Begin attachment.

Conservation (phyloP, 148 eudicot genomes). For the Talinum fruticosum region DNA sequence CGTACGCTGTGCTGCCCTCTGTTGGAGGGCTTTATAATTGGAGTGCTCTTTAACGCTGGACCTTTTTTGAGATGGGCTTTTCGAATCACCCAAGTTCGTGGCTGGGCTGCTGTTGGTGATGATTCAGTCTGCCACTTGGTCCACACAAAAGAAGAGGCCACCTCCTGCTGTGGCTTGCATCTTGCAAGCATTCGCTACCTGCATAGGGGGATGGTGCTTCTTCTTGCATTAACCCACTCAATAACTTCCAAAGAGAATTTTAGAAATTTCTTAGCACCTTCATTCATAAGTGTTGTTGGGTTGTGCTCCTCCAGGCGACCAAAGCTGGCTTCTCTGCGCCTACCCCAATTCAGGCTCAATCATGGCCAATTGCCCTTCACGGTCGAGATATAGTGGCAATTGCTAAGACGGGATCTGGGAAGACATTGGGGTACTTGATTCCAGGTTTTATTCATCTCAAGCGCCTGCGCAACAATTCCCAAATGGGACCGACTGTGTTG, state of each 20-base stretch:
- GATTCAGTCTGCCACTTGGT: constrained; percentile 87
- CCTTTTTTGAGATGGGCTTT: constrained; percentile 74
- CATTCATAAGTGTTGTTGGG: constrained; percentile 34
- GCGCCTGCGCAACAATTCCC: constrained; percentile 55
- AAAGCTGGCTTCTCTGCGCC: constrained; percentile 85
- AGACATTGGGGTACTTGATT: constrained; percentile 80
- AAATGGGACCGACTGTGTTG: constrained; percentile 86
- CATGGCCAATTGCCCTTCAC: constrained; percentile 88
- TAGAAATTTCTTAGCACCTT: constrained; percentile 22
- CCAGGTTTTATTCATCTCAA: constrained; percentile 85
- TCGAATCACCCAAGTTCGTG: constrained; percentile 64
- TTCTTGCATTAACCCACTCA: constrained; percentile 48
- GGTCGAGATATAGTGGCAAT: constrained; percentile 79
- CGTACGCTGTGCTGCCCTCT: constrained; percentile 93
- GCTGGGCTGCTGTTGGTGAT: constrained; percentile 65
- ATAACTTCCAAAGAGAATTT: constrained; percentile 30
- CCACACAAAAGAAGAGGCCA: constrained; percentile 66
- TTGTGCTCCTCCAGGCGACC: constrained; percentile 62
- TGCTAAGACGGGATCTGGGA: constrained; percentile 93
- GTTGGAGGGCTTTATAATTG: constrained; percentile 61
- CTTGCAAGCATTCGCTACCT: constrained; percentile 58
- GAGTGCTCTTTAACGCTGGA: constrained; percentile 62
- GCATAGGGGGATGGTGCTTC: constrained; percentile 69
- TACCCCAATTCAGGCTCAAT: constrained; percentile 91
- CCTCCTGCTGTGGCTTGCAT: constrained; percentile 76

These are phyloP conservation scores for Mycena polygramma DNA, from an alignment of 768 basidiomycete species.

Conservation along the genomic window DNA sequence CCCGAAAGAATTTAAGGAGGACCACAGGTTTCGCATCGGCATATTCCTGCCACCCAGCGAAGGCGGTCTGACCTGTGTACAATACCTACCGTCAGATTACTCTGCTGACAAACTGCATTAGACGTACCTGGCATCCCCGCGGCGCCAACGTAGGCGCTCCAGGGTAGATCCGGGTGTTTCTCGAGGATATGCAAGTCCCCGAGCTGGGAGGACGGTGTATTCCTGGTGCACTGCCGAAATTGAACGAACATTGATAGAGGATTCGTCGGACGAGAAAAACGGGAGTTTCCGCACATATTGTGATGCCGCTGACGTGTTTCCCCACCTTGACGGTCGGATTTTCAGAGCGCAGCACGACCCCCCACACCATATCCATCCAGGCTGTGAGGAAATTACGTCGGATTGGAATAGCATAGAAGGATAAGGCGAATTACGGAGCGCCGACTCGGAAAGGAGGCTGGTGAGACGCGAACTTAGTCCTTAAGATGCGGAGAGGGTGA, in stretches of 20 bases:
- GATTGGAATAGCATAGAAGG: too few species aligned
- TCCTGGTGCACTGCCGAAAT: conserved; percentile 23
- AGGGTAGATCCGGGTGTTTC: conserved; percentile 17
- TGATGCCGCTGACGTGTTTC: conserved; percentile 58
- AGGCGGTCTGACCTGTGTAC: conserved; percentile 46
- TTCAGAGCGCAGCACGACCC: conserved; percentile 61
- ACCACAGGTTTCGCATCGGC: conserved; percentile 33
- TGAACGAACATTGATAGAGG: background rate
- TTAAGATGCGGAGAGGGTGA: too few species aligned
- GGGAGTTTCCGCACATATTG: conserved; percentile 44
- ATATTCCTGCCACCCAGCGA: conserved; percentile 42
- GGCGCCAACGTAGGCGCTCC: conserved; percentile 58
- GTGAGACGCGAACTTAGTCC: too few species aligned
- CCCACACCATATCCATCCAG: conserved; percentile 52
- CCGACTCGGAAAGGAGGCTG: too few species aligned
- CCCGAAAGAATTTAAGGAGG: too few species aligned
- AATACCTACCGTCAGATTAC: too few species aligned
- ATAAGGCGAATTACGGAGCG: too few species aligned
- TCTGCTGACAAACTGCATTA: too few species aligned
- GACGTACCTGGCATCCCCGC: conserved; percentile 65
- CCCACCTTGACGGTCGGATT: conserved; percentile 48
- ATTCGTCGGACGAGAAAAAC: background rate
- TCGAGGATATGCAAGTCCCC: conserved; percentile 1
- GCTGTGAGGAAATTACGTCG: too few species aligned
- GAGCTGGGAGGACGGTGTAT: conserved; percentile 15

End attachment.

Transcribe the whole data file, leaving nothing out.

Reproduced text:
Conservation (phyloP, 148 eudicot genomes). For the Talinum fruticosum region DNA sequence CGTACGCTGTGCTGCCCTCTGTTGGAGGGCTTTATAATTGGAGTGCTCTTTAACGCTGGACCTTTTTTGAGATGGGCTTTTCGAATCACCCAAGTTCGTGGCTGGGCTGCTGTTGGTGATGATTCAGTCTGCCACTTGGTCCACACAAAAGAAGAGGCCACCTCCTGCTGTGGCTTGCATCTTGCAAGCATTCGCTACCTGCATAGGGGGATGGTGCTTCTTCTTGCATTAACCCACTCAATAACTTCCAAAGAGAATTTTAGAAATTTCTTAGCACCTTCATTCATAAGTGTTGTTGGGTTGTGCTCCTCCAGGCGACCAAAGCTGGCTTCTCTGCGCCTACCCCAATTCAGGCTCAATCATGGCCAATTGCCCTTCACGGTCGAGATATAGTGGCAATTGCTAAGACGGGATCTGGGAAGACATTGGGGTACTTGATTCCAGGTTTTATTCATCTCAAGCGCCTGCGCAACAATTCCCAAATGGGACCGACTGTGTTG, state of each 20-base stretch:
- GATTCAGTCTGCCACTTGGT: constrained; percentile 87
- CCTTTTTTGAGATGGGCTTT: constrained; percentile 74
- CATTCATAAGTGTTGTTGGG: constrained; percentile 34
- GCGCCTGCGCAACAATTCCC: constrained; percentile 55
- AAAGCTGGCTTCTCTGCGCC: constrained; percentile 85
- AGACATTGGGGTACTTGATT: constrained; percentile 80
- AAATGGGACCGACTGTGTTG: constrained; percentile 86
- CATGGCCAATTGCCCTTCAC: constrained; percentile 88
- TAGAAATTTCTTAGCACCTT: constrained; percentile 22
- CCAGGTTTTATTCATCTCAA: constrained; percentile 85
- TCGAATCACCCAAGTTCGTG: constrained; percentile 64
- TTCTTGCATTAACCCACTCA: constrained; percentile 48
- GGTCGAGATATAGTGGCAAT: constrained; percentile 79
- CGTACGCTGTGCTGCCCTCT: constrained; percentile 93
- GCTGGGCTGCTGTTGGTGAT: constrained; percentile 65
- ATAACTTCCAAAGAGAATTT: constrained; percentile 30
- CCACACAAAAGAAGAGGCCA: constrained; percentile 66
- TTGTGCTCCTCCAGGCGACC: constrained; percentile 62
- TGCTAAGACGGGATCTGGGA: constrained; percentile 93
- GTTGGAGGGCTTTATAATTG: constrained; percentile 61
- CTTGCAAGCATTCGCTACCT: constrained; percentile 58
- GAGTGCTCTTTAACGCTGGA: constrained; percentile 62
- GCATAGGGGGATGGTGCTTC: constrained; percentile 69
- TACCCCAATTCAGGCTCAAT: constrained; percentile 91
- CCTCCTGCTGTGGCTTGCAT: constrained; percentile 76

These are phyloP conservation scores for Mycena polygramma DNA, from an alignment of 768 basidiomycete species.

Conservation along the genomic window DNA sequence CCCGAAAGAATTTAAGGAGGACCACAGGTTTCGCATCGGCATATTCCTGCCACCCAGCGAAGGCGGTCTGACCTGTGTACAATACCTACCGTCAGATTACTCTGCTGACAAACTGCATTAGACGTACCTGGCATCCCCGCGGCGCCAACGTAGGCGCTCCAGGGTAGATCCGGGTGTTTCTCGAGGATATGCAAGTCCCCGAGCTGGGAGGACGGTGTATTCCTGGTGCACTGCCGAAATTGAACGAACATTGATAGAGGATTCGTCGGACGAGAAAAACGGGAGTTTCCGCACATATTGTGATGCCGCTGACGTGTTTCCCCACCTTGACGGTCGGATTTTCAGAGCGCAGCACGACCCCCCACACCATATCCATCCAGGCTGTGAGGAAATTACGTCGGATTGGAATAGCATAGAAGGATAAGGCGAATTACGGAGCGCCGACTCGGAAAGGAGGCTGGTGAGACGCGAACTTAGTCCTTAAGATGCGGAGAGGGTGA, in stretches of 20 bases:
- GATTGGAATAGCATAGAAGG: too few species aligned
- TCCTGGTGCACTGCCGAAAT: conserved; percentile 23
- AGGGTAGATCCGGGTGTTTC: conserved; percentile 17
- TGATGCCGCTGACGTGTTTC: conserved; percentile 58
- AGGCGGTCTGACCTGTGTAC: conserved; percentile 46
- TTCAGAGCGCAGCACGACCC: conserved; percentile 61
- ACCACAGGTTTCGCATCGGC: conserved; percentile 33
- TGAACGAACATTGATAGAGG: background rate
- TTAAGATGCGGAGAGGGTGA: too few species aligned
- GGGAGTTTCCGCACATATTG: conserved; percentile 44
- ATATTCCTGCCACCCAGCGA: conserved; percentile 42
- GGCGCCAACGTAGGCGCTCC: conserved; percentile 58
- GTGAGACGCGAACTTAGTCC: too few species aligned
- CCCACACCATATCCATCCAG: conserved; percentile 52
- CCGACTCGGAAAGGAGGCTG: too few species aligned
- CCCGAAAGAATTTAAGGAGG: too few species aligned
- AATACCTACCGTCAGATTAC: too few species aligned
- ATAAGGCGAATTACGGAGCG: too few species aligned
- TCTGCTGACAAACTGCATTA: too few species aligned
- GACGTACCTGGCATCCCCGC: conserved; percentile 65
- CCCACCTTGACGGTCGGATT: conserved; percentile 48
- ATTCGTCGGACGAGAAAAAC: background rate
- TCGAGGATATGCAAGTCCCC: conserved; percentile 1
- GCTGTGAGGAAATTACGTCG: too few species aligned
- GAGCTGGGAGGACGGTGTAT: conserved; percentile 15